This is a very weak and disappointing report and we reiterate the fact that there needs to be an independent inquiry. Reports suggest Ofqual knew three years ago that there was a problem in the examination system. This report does not recognise that they have let down teachers, students and schools. It still remains the fact that it is simply scandalous to change the grade boundaries halfway through a school year.
– Kevin Courtney, National Union of Teachers
There are thousands of pupils who got enough marks to get a C in English in January who have now got a grade D. Pupils should not be punished in this way because of the failures of the exam regulator or others. This scandal constitutes a real attack on these students chances to continue in education, employment or apprenticeships.
Hugely disappointed but as expected grade boundaries remain the same. Onward and upward. Commiserations to all involved in GCSE teaching.
No English teacher or student can approach GCSE English this year with any confidence whatsoever. I have NO IDEA what to tell my students.
– Mike Griffiths, headteacher of Northampton School for Boys
We've not talked about having re-marks because the marking has already been done. It's whether the grade boundaries have been set, and I'm quite sure that whether individually as a school, or as a group of schools, or the local authority, I'm sure the academy chains, unions, they'll all be looking at what the position is in terms of launching a legal challenge to this, because on behalf of the students, and indeed their parents, who have been going through a lot of trauma in terms of whether a youngster has been accepted or not on a course they deserve rather better from the exam boards.
- For GCSE English a complex and unique set of circumstances came together to create a highly unusual situation for schools, colleges and their students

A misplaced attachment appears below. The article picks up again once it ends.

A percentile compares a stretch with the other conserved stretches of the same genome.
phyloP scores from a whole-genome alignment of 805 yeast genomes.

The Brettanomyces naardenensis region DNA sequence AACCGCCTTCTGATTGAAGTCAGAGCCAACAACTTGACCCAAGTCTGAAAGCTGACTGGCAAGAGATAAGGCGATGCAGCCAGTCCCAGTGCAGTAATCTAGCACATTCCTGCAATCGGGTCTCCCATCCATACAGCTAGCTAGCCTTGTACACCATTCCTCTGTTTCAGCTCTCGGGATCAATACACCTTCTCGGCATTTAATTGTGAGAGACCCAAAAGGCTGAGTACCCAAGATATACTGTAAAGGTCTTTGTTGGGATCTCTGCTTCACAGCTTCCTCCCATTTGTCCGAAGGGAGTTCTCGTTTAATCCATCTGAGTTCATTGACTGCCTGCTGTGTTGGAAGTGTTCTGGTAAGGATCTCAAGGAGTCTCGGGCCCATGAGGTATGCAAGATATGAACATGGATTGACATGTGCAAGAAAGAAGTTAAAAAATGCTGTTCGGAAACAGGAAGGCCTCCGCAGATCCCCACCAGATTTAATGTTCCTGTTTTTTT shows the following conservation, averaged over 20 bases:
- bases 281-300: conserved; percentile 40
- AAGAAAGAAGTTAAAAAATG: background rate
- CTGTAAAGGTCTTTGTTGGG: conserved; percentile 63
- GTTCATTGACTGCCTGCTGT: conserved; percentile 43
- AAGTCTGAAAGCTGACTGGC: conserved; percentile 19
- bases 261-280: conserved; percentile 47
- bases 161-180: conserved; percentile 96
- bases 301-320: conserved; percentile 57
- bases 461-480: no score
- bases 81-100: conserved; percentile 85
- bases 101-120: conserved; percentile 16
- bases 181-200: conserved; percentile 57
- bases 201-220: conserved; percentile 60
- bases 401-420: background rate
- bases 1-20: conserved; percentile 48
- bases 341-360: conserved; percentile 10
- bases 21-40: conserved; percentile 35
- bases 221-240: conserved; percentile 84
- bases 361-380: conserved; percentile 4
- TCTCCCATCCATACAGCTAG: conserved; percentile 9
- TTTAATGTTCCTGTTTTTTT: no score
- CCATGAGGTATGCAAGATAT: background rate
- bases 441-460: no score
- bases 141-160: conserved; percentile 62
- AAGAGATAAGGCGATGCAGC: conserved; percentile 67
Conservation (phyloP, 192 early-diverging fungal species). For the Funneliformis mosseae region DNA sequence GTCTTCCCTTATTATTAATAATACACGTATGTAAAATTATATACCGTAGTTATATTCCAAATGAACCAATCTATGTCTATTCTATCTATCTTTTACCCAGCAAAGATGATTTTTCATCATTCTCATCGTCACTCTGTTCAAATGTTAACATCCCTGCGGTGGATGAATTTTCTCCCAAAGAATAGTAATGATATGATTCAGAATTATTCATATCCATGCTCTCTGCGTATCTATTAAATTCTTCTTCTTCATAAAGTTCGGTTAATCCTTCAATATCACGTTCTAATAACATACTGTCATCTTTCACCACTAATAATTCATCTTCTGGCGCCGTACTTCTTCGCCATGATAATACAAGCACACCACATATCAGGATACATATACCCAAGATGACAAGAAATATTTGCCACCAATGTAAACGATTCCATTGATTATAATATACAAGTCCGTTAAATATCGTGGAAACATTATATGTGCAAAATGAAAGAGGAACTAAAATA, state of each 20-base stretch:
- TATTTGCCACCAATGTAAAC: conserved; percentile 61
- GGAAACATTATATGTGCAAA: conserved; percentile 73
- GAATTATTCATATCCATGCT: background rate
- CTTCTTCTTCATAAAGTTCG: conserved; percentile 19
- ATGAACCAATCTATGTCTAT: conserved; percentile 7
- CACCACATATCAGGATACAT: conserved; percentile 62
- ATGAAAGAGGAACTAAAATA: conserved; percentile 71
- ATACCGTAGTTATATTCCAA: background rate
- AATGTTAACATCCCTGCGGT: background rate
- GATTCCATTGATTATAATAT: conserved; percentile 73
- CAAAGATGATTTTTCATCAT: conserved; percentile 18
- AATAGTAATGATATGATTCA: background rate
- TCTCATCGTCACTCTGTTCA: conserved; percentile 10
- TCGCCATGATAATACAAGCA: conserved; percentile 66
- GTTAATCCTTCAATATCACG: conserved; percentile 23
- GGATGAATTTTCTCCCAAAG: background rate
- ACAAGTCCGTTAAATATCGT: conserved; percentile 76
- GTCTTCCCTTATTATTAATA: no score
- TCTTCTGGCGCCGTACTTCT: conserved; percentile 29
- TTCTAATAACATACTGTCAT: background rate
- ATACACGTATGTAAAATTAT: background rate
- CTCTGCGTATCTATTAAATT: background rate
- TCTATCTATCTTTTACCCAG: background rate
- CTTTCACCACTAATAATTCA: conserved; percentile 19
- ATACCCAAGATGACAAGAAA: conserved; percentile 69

- The standard set for the GCSE English is comparable with the standard in previous years
- June grade boundaries were properly set
- The issue is the January, not the June grade boundaries
- Schools were over-reliant on the January 2012 boundaries to set expectations as there was little other information available to them
Ofqual Chief Regulator Glenys Stacey added: "We have spoken to exam boards and they have been very responsive. Recognising the strength of feeling, they will be offering early resits for students who sat the June units.
We will now go through our analysis and evidence with the representative groups for schools and colleges, so they can see it for themselves. We will also talk with schools, exam boards and assessment experts to see what lessons can be learnt and what can be done better in the future."
We have found that examiners acted properly, and set the boundaries using their best professional judgement, taking into account all of the evidence available to them. The June boundaries have been properly set, and candidates' work properly graded. _The issue is not the June, but the January boundaries. Again, examiners used their best judgement in setting these boundaries, but they had less data and information to work with. _
– Chief Regulator Glenys Stacey
Most candidates were not sitting at the time, they were waiting for June, and because they were new qualifications, examiners could not rely so much on direct comparisons with the past. As a result, those grade boundaries were set generously. We have thought carefully about what should be done, and spoken with external assessment experts about it. Our job is to maintain standards over time, so grades awarded are comparable from one year to the next.
Exam regulator Ofqual says January's GCSE English exams were "graded generously", but the June boundaries were properly set and candidates' work properly graded.
A review of GCSE English grades awarded to students in Northern Ireland has been ordered.
Stormont Education Minister John O'Dowd asked regulators to look at the issue as the controversy over grading boundaries in England continues.
The watchdog highlighted concerns that modular GCSEs created particular risks in maintaining standards because they allowed pupils to "bank" grades early, and came up with a workable solution that might have avoided the row that has erupted, but decided not to implement it, the TES said.
It reported that former Ofqual chief regulator, Isabel Nisbet, raised the problem in October 2009 when modular GCSEs were first introduced.